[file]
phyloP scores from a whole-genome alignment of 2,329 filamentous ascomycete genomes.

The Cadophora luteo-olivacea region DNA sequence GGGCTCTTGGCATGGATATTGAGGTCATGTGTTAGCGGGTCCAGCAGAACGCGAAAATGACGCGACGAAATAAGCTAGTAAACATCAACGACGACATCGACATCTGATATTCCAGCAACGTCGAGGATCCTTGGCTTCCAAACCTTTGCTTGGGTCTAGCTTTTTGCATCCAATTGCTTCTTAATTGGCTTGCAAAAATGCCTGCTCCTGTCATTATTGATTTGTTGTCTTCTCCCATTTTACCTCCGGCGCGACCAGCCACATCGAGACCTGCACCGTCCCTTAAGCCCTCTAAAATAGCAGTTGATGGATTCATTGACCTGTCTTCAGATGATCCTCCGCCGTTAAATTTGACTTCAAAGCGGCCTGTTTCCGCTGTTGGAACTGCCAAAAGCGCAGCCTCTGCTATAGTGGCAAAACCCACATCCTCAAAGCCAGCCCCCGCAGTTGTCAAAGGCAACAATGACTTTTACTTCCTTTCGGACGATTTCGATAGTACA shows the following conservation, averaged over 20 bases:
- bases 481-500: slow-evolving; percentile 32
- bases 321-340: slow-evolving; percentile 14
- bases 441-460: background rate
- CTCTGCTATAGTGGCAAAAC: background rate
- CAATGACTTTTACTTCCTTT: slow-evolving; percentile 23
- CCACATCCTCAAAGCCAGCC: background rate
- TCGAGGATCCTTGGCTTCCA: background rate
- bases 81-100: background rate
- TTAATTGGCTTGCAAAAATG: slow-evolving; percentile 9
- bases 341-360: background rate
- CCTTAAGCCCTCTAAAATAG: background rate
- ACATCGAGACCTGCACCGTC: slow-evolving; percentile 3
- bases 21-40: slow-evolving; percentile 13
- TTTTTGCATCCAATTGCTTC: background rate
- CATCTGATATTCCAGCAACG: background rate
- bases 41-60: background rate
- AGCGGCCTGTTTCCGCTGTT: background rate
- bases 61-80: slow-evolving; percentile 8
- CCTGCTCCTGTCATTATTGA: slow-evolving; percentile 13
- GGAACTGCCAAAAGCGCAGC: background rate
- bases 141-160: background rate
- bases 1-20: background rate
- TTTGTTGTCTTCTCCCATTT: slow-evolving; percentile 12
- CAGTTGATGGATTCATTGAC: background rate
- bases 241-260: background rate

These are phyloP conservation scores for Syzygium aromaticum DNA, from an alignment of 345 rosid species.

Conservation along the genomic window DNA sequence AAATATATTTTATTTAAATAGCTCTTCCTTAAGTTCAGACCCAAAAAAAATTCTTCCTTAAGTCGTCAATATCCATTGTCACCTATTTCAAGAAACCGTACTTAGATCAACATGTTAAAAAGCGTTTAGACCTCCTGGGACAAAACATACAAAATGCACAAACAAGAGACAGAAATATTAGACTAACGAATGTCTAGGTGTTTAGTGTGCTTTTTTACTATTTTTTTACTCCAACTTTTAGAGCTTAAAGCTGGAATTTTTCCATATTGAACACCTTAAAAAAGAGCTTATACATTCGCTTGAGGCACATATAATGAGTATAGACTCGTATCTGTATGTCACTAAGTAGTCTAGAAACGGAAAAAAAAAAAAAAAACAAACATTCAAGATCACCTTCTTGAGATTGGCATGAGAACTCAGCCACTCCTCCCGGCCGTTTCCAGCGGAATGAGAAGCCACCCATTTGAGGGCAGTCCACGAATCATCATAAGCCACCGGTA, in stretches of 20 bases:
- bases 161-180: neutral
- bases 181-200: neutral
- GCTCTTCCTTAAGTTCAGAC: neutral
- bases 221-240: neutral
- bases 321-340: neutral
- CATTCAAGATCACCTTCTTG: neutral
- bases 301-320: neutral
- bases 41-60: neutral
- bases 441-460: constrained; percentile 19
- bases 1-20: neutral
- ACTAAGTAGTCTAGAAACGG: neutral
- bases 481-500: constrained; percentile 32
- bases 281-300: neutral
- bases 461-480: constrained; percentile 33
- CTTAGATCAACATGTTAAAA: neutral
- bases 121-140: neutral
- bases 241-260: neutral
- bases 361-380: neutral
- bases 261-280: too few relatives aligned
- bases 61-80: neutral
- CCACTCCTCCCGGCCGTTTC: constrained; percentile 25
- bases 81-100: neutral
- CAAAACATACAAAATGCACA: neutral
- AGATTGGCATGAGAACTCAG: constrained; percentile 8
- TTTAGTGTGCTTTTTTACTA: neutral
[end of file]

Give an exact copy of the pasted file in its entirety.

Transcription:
phyloP scores from a whole-genome alignment of 2,329 filamentous ascomycete genomes.

The Cadophora luteo-olivacea region DNA sequence GGGCTCTTGGCATGGATATTGAGGTCATGTGTTAGCGGGTCCAGCAGAACGCGAAAATGACGCGACGAAATAAGCTAGTAAACATCAACGACGACATCGACATCTGATATTCCAGCAACGTCGAGGATCCTTGGCTTCCAAACCTTTGCTTGGGTCTAGCTTTTTGCATCCAATTGCTTCTTAATTGGCTTGCAAAAATGCCTGCTCCTGTCATTATTGATTTGTTGTCTTCTCCCATTTTACCTCCGGCGCGACCAGCCACATCGAGACCTGCACCGTCCCTTAAGCCCTCTAAAATAGCAGTTGATGGATTCATTGACCTGTCTTCAGATGATCCTCCGCCGTTAAATTTGACTTCAAAGCGGCCTGTTTCCGCTGTTGGAACTGCCAAAAGCGCAGCCTCTGCTATAGTGGCAAAACCCACATCCTCAAAGCCAGCCCCCGCAGTTGTCAAAGGCAACAATGACTTTTACTTCCTTTCGGACGATTTCGATAGTACA shows the following conservation, averaged over 20 bases:
- bases 481-500: slow-evolving; percentile 32
- bases 321-340: slow-evolving; percentile 14
- bases 441-460: background rate
- CTCTGCTATAGTGGCAAAAC: background rate
- CAATGACTTTTACTTCCTTT: slow-evolving; percentile 23
- CCACATCCTCAAAGCCAGCC: background rate
- TCGAGGATCCTTGGCTTCCA: background rate
- bases 81-100: background rate
- TTAATTGGCTTGCAAAAATG: slow-evolving; percentile 9
- bases 341-360: background rate
- CCTTAAGCCCTCTAAAATAG: background rate
- ACATCGAGACCTGCACCGTC: slow-evolving; percentile 3
- bases 21-40: slow-evolving; percentile 13
- TTTTTGCATCCAATTGCTTC: background rate
- CATCTGATATTCCAGCAACG: background rate
- bases 41-60: background rate
- AGCGGCCTGTTTCCGCTGTT: background rate
- bases 61-80: slow-evolving; percentile 8
- CCTGCTCCTGTCATTATTGA: slow-evolving; percentile 13
- GGAACTGCCAAAAGCGCAGC: background rate
- bases 141-160: background rate
- bases 1-20: background rate
- TTTGTTGTCTTCTCCCATTT: slow-evolving; percentile 12
- CAGTTGATGGATTCATTGAC: background rate
- bases 241-260: background rate

These are phyloP conservation scores for Syzygium aromaticum DNA, from an alignment of 345 rosid species.

Conservation along the genomic window DNA sequence AAATATATTTTATTTAAATAGCTCTTCCTTAAGTTCAGACCCAAAAAAAATTCTTCCTTAAGTCGTCAATATCCATTGTCACCTATTTCAAGAAACCGTACTTAGATCAACATGTTAAAAAGCGTTTAGACCTCCTGGGACAAAACATACAAAATGCACAAACAAGAGACAGAAATATTAGACTAACGAATGTCTAGGTGTTTAGTGTGCTTTTTTACTATTTTTTTACTCCAACTTTTAGAGCTTAAAGCTGGAATTTTTCCATATTGAACACCTTAAAAAAGAGCTTATACATTCGCTTGAGGCACATATAATGAGTATAGACTCGTATCTGTATGTCACTAAGTAGTCTAGAAACGGAAAAAAAAAAAAAAAACAAACATTCAAGATCACCTTCTTGAGATTGGCATGAGAACTCAGCCACTCCTCCCGGCCGTTTCCAGCGGAATGAGAAGCCACCCATTTGAGGGCAGTCCACGAATCATCATAAGCCACCGGTA, in stretches of 20 bases:
- bases 161-180: neutral
- bases 181-200: neutral
- GCTCTTCCTTAAGTTCAGAC: neutral
- bases 221-240: neutral
- bases 321-340: neutral
- CATTCAAGATCACCTTCTTG: neutral
- bases 301-320: neutral
- bases 41-60: neutral
- bases 441-460: constrained; percentile 19
- bases 1-20: neutral
- ACTAAGTAGTCTAGAAACGG: neutral
- bases 481-500: constrained; percentile 32
- bases 281-300: neutral
- bases 461-480: constrained; percentile 33
- CTTAGATCAACATGTTAAAA: neutral
- bases 121-140: neutral
- bases 241-260: neutral
- bases 361-380: neutral
- bases 261-280: too few relatives aligned
- bases 61-80: neutral
- CCACTCCTCCCGGCCGTTTC: constrained; percentile 25
- bases 81-100: neutral
- CAAAACATACAAAATGCACA: neutral
- AGATTGGCATGAGAACTCAG: constrained; percentile 8
- TTTAGTGTGCTTTTTTACTA: neutral